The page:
This Is How Flying Fish Artfully Dodge Yellowfin Tuna

by Owen James Burke

dodging

(Illustration copyright: H. Holt and Co. 1909, via Adventures of the Blackgang)

The above illustration may seem exaggerated, but apart from the fisherman boldly standing amidst the barrage of fish, it’s not far from scenes many a seafarer has encountered. (A sensible human being would be hurdled on the deck in the fetal position, defending their life.)

Any sailor who’s ever spent serious time on blue water (the open ocean, that is) will tell you that when flying fish are being pursued by yellowfin tuna, they indiscriminately hurl themselves airborne in any which direction their fins are able to take them. And any small craft sailor who has witnessed this phenomenon will likely tell you that, having ridden lower to the water line, they’ve been stricken–or at least boarded–by the winged fishes.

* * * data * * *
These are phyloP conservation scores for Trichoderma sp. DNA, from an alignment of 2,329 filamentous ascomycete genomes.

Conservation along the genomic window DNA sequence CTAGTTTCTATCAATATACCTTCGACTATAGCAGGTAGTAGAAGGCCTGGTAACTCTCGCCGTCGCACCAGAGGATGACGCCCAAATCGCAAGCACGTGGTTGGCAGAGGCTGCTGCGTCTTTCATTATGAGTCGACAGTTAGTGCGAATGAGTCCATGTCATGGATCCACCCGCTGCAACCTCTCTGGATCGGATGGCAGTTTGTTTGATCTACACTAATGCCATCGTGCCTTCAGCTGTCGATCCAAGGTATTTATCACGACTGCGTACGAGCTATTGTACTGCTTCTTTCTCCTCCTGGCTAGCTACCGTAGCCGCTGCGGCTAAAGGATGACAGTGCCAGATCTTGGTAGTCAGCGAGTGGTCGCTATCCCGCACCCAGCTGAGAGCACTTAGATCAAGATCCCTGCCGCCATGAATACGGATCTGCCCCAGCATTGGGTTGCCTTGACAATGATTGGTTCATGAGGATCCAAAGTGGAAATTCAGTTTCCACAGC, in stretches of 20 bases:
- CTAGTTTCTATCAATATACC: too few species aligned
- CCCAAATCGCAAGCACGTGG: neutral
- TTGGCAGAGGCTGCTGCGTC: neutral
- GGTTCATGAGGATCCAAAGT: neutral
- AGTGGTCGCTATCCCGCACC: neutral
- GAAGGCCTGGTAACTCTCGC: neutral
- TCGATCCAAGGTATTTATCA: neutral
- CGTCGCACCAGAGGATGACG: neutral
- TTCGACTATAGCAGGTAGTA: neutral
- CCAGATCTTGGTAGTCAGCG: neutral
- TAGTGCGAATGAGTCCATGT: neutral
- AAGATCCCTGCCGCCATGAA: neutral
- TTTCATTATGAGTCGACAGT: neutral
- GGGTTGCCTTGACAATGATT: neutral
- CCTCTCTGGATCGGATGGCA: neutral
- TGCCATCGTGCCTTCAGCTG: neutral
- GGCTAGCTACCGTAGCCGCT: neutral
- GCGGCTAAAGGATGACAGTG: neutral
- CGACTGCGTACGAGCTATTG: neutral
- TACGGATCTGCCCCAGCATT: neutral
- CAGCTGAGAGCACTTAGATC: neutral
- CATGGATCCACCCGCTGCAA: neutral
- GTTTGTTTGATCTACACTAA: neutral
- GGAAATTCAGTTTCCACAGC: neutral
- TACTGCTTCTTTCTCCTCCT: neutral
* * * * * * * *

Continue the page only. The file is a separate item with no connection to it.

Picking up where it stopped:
Adrift author and TransAtlantic sailor Steven Callahan, who spent 76 days in an open life raft in the Atlantic, was frequently visited by kamikaze fish, which he welcomed with open arms. Occasionally, tuna will follow them over your rail too, at which point you’re in for a real treat…or prompt and utter darkness.

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